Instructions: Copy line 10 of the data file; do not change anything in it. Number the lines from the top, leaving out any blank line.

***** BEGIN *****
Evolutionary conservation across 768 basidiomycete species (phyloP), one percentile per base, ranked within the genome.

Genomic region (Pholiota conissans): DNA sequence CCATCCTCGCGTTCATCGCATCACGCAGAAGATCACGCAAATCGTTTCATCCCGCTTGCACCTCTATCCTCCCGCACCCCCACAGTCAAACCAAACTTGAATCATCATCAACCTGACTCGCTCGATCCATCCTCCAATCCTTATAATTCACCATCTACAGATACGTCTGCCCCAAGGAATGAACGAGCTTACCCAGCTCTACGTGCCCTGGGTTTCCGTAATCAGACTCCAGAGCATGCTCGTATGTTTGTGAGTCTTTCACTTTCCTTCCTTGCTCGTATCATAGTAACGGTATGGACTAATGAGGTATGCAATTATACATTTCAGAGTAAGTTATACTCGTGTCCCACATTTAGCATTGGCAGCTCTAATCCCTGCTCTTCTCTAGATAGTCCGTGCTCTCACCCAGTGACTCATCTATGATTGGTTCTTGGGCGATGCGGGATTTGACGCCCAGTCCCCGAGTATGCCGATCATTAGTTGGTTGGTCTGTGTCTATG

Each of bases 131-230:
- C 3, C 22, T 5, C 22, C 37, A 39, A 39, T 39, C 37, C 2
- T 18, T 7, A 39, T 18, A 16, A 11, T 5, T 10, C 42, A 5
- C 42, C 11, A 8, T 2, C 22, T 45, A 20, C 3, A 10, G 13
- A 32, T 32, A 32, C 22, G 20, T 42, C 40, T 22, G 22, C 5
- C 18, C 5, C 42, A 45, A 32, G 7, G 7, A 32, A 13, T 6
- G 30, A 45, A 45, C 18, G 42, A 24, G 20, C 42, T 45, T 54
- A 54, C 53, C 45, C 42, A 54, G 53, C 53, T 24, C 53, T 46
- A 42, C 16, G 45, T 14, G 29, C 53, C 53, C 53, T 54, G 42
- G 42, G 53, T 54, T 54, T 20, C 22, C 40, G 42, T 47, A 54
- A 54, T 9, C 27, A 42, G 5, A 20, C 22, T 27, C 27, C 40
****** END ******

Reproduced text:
- A 54, C 53, C 45, C 42, A 54, G 53, C 53, T 24, C 53, T 46